- The answer is that miracles are in Hashem's hands. Rabbis don't
- miracles. It is their followers who concoct these fables to raise
- their memories to angelic proportions. What these stories accomplish
- a grave crime. They cause the unlearned to assume a false essence of
- Judaism, i.e., amazing stories. What do you think happens to the
- misguided Jews when they don't see these so called miracles
- today? They question their heritage, and eventually, many times,
- Judaism. When reality falls short of one's expectations, one seeks
- something else which affords the false emotional support they were
- incorrectly taught to seek. All because people taught Judaism as
- something which it is not.
- Interestingly, I have never heard someone say (as prophecy has left
- "I SAW such and such a miracle". People say, "I HEARD
that so and so did
- a miracle". Never first hand knowledge. No one ever claims that
- a miracle with their own eyes, because if they do, they know they
- be asked for proof, and won't be able to offer any. This is why
- miraculous stories are never in the form of first hand knowledge.
- you ever see a rabbi performing miracles yourself? I don't think so.
- Ascribing greatness to one for miracles performed is, as Rambam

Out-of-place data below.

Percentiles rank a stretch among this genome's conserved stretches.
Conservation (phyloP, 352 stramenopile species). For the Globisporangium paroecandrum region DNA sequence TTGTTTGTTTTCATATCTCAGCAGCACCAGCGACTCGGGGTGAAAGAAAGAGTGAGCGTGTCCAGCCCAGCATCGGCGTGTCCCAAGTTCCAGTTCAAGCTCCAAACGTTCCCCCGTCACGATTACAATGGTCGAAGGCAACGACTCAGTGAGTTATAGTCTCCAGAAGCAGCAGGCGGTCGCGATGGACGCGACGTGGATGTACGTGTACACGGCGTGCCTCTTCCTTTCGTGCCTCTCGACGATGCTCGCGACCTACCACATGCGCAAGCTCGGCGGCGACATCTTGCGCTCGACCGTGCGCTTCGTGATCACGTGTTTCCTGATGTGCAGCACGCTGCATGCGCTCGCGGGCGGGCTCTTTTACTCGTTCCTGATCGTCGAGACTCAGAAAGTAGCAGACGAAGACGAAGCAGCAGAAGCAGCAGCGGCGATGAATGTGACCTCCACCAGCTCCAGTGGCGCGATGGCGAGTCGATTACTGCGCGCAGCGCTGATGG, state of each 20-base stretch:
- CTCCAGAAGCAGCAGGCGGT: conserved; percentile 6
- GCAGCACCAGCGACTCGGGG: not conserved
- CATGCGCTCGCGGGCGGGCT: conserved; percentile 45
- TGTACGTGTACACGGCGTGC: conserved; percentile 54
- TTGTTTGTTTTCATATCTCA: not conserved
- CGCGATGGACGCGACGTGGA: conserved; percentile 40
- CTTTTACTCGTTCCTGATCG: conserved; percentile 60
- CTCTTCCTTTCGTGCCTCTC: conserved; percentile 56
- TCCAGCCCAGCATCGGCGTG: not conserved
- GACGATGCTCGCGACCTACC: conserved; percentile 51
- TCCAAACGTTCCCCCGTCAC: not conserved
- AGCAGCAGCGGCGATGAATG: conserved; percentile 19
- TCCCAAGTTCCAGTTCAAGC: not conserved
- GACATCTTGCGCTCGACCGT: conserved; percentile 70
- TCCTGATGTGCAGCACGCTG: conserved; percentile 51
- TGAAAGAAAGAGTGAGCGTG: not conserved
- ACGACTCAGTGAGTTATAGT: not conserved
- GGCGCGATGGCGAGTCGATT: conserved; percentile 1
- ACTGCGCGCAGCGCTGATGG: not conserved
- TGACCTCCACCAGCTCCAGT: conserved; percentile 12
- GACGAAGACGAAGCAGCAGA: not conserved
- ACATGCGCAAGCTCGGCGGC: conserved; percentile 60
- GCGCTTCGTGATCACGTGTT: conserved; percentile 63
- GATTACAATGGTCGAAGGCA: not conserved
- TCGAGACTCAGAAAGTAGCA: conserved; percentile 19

- no proof of one's level.
- We should also note that these fables have sprung up relatively
- recently. Prior to certain movements, (not included in the Torah
- gave Moshe), talmudic discussions and appreciation of rational
- were the focus of talmidei chachamim. Tragically, today people have
- trained to accept people instead of concepts, fantasy instead of
- popular opinions in place of those taught by Chazal.
- I will not offer a critique without a solution. What should we do?
- should teach our children, friends and students the true ideas of
- halacha and hashkafa in the rational light it was meant to be
- just as the Rishonim had done. Did the Rishonim get involved in
- stories? No. Aren't they in fact discussing gemora and halacha?
- Understanding principles of shabbos, kashrus, t'filah and the like?
- did not engage in discussions about their rebbe's miracles. This
- obviously was not their value or focus. They were not interested in
- 'person'. They desired one thing, to draw closer to Hashem by
- objectively into Torah study, not in idolizing people through
- What did Moshe Rabbeinu teach us? All of his attempts at teaching
- Jews were to follow Hashem and His Torah. Not once did he talk about
- or another's miracles, to make a mere human the focus.
- Respect and honor is due to those who follow the Torah strictly.
- However, focusing on personalities as the value, removes one from
- focusing on Hashem.